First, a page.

Several decades ago, in 1964, unsuccessful Republican candidate Barry Goldwater defiantly declared that “extremism in the defense of liberty is no vice, and moderation in the pursuit of justice is no virtue.” For better or worse, the phrase has since gone down in conservative history as an article of faith, and in political history as one of the most impolitic and out-of-touch statements ever made by a professional politician. Yet in 2010, this “Goldwater doctrine” appears to have come full circle to be received as electorally savvy wisdom by a populace that appears both infuriated by the overpromising and underperforming Obama administration. One need not be a political junkie to see this, as even neophytes will admit that the most compelling evidence of a Goldwaterite resurgence in American politics is the insurgent Tea Party.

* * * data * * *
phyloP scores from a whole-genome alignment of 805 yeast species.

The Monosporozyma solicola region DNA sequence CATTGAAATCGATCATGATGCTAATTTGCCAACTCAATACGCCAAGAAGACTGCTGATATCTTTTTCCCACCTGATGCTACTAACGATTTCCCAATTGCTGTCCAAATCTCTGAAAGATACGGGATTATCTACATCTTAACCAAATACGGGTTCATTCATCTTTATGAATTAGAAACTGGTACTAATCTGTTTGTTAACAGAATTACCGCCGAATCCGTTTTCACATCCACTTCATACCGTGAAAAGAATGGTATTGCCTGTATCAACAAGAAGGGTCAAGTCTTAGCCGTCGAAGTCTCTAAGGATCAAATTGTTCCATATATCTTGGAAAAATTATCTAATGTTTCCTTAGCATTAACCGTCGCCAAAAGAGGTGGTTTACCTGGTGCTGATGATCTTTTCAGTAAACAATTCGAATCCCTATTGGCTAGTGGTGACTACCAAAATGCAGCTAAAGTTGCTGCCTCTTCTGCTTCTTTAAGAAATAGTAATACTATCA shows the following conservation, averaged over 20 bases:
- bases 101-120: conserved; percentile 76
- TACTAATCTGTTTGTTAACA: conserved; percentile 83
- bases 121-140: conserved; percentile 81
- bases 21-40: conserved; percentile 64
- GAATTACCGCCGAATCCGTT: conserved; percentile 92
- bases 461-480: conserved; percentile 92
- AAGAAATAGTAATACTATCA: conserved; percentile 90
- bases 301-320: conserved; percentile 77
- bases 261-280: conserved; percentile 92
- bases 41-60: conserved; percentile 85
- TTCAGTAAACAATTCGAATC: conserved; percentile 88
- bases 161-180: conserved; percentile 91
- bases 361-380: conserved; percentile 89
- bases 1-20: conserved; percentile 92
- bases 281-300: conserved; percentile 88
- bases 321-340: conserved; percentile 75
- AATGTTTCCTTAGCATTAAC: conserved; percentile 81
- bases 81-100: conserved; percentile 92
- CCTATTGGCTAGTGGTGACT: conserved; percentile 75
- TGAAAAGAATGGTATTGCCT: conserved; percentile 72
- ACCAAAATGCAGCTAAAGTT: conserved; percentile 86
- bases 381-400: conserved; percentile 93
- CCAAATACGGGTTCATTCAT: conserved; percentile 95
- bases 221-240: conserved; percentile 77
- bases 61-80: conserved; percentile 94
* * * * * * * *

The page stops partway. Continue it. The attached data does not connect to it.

Commentators, both hostile and friendly, have by turns assailed and celebrated the Tea Party for being something completely new. While it is certainly new that a group celebrating this philosophy could achieve so much success in one election cycle, the Tea Party’s chosen candidates, platform, rhetoric and general philosophy tell an entirely different story about its origins from the vaguely neo-Perotista image painted by media sources. In most cases, the comparison between Goldwater and the Tea Party is noncontroversial. However, one quite controversial point should be made: like Goldwater, opponents of the Tea Party exult in claiming that the group not only has no solutions to offer, but is vague in the extreme about what it sees as problems with American society. In other words, many believe that the Tea Party is not only an answer to a question no one asked, but to a question no one even heard or understood – philosophically adrift and ideologically confused.